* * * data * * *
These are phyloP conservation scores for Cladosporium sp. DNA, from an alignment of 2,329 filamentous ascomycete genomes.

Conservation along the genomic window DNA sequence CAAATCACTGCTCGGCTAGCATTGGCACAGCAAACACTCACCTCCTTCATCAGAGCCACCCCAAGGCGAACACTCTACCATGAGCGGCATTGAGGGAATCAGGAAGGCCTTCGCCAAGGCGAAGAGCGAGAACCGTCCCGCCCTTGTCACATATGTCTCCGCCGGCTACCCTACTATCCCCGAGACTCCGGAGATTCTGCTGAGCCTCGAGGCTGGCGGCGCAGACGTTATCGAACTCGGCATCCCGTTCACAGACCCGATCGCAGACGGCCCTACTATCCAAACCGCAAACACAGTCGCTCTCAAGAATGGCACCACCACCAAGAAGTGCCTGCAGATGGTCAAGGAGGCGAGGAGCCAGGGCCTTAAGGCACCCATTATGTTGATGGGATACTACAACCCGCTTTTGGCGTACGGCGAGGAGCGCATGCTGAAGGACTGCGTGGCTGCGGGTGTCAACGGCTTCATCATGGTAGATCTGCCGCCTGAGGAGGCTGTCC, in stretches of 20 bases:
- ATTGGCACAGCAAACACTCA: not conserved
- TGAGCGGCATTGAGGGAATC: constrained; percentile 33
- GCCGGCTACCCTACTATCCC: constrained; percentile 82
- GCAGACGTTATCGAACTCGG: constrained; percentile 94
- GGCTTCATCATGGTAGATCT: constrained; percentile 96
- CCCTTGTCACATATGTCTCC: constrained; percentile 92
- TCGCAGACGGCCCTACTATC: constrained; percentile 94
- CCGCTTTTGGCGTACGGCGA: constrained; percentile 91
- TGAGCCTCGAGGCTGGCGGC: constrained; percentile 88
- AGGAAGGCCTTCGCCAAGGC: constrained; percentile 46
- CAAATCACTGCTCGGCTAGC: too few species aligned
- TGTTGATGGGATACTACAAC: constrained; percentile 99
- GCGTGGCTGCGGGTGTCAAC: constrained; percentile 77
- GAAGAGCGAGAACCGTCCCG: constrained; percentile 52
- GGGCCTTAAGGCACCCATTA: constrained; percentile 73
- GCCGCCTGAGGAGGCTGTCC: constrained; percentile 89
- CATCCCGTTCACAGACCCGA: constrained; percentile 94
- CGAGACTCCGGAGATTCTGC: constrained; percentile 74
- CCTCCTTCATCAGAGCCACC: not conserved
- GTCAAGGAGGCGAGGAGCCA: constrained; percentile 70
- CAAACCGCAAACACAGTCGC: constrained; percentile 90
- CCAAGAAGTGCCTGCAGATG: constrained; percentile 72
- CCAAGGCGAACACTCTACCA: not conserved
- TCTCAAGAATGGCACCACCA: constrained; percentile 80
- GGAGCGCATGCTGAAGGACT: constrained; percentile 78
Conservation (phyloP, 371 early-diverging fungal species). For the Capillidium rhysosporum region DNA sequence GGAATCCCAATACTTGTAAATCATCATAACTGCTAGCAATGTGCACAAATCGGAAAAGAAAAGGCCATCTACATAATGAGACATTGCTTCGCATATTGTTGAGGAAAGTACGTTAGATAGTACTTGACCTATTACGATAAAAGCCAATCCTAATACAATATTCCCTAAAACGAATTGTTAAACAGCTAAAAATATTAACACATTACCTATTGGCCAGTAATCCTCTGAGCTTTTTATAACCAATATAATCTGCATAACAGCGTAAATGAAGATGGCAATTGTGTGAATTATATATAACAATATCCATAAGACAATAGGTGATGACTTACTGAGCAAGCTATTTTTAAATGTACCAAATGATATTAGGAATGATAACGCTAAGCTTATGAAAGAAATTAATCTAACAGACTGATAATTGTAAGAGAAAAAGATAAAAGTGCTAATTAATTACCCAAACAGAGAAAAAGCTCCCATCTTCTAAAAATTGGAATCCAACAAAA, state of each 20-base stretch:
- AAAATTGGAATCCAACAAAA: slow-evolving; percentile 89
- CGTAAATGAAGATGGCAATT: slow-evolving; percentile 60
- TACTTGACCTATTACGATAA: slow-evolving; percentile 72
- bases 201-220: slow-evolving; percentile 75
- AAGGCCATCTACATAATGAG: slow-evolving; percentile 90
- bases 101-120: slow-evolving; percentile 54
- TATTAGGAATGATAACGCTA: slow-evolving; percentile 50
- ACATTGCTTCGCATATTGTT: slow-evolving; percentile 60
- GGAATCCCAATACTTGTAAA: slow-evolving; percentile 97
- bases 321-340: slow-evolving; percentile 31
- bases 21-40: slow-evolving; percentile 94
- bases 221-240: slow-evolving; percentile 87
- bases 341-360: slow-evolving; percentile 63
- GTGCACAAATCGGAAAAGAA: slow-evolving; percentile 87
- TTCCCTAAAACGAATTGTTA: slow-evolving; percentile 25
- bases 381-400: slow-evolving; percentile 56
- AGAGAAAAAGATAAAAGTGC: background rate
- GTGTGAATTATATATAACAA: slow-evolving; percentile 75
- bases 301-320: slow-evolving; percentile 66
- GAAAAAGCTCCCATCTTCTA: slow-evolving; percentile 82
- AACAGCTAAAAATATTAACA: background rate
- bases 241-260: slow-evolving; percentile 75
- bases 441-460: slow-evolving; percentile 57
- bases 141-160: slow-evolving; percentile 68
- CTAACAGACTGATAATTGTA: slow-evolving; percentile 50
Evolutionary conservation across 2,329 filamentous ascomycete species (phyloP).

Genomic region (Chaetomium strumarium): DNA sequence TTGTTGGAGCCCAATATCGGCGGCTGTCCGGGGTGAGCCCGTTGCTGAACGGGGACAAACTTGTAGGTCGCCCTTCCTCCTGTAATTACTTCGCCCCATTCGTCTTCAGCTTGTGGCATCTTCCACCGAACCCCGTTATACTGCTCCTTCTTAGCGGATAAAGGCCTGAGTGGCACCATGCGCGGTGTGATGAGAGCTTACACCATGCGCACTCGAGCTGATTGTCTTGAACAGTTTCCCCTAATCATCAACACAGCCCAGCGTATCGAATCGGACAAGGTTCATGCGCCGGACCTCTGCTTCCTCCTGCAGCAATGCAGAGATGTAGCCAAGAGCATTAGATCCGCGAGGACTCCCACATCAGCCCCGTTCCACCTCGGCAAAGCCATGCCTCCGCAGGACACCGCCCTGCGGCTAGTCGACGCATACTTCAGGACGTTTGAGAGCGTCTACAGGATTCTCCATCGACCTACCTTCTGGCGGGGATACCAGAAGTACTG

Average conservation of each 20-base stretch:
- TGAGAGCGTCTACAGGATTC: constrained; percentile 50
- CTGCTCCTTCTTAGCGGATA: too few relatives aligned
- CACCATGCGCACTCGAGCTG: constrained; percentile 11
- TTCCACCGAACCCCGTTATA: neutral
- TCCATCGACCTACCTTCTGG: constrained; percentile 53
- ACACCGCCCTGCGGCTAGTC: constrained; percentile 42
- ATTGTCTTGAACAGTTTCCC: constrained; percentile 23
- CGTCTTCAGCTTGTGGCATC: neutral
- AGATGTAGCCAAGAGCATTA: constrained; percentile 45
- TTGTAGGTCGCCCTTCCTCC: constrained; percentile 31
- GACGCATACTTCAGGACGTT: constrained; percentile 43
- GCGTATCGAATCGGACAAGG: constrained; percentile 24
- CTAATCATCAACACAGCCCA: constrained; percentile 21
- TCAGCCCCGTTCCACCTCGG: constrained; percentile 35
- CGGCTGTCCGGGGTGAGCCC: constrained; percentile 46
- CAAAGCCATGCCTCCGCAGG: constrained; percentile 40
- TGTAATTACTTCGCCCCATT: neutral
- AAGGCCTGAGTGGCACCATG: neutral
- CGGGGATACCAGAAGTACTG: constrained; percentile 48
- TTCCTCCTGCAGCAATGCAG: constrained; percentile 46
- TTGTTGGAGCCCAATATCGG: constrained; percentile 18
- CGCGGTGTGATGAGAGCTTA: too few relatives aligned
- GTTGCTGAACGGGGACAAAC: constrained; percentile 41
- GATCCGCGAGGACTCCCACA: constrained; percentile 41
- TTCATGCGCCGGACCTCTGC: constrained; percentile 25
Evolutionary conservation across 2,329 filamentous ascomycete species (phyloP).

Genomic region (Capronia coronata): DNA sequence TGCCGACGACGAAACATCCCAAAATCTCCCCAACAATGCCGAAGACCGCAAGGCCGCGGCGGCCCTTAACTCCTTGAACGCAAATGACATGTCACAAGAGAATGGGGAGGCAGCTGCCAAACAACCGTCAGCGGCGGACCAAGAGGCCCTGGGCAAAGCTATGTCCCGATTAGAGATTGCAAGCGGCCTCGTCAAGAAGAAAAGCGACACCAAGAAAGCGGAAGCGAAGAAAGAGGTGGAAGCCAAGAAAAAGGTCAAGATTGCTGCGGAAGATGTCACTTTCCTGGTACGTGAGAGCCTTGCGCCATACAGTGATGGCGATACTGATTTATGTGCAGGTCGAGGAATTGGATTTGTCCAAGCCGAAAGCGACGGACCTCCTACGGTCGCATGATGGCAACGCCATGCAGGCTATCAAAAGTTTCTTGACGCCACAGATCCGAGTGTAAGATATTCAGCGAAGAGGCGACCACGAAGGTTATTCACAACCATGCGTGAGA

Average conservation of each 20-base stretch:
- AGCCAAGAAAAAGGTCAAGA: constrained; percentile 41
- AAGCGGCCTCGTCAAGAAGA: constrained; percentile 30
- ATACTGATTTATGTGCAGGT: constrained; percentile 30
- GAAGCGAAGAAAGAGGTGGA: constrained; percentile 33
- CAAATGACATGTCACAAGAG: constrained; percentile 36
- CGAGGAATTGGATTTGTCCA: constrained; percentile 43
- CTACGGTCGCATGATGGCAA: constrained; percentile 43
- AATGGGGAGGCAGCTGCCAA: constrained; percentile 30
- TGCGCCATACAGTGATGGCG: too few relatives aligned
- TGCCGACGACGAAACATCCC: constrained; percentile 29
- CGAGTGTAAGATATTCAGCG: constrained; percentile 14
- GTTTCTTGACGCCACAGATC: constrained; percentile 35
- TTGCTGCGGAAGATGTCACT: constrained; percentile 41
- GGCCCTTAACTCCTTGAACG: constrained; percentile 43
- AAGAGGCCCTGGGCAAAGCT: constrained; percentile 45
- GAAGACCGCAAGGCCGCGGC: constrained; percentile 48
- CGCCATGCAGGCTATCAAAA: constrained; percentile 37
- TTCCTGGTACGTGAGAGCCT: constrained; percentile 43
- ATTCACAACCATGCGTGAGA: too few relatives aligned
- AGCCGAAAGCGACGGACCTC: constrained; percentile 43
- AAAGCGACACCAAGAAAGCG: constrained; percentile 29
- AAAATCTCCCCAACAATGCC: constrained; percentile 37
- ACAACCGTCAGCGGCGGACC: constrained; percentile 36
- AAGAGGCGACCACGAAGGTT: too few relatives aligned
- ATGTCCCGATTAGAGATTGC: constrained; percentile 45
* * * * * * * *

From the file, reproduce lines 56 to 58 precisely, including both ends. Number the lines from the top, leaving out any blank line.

Average conservation of each 20-base stretch:
- TGAGAGCGTCTACAGGATTC: constrained; percentile 50
- CTGCTCCTTCTTAGCGGATA: too few relatives aligned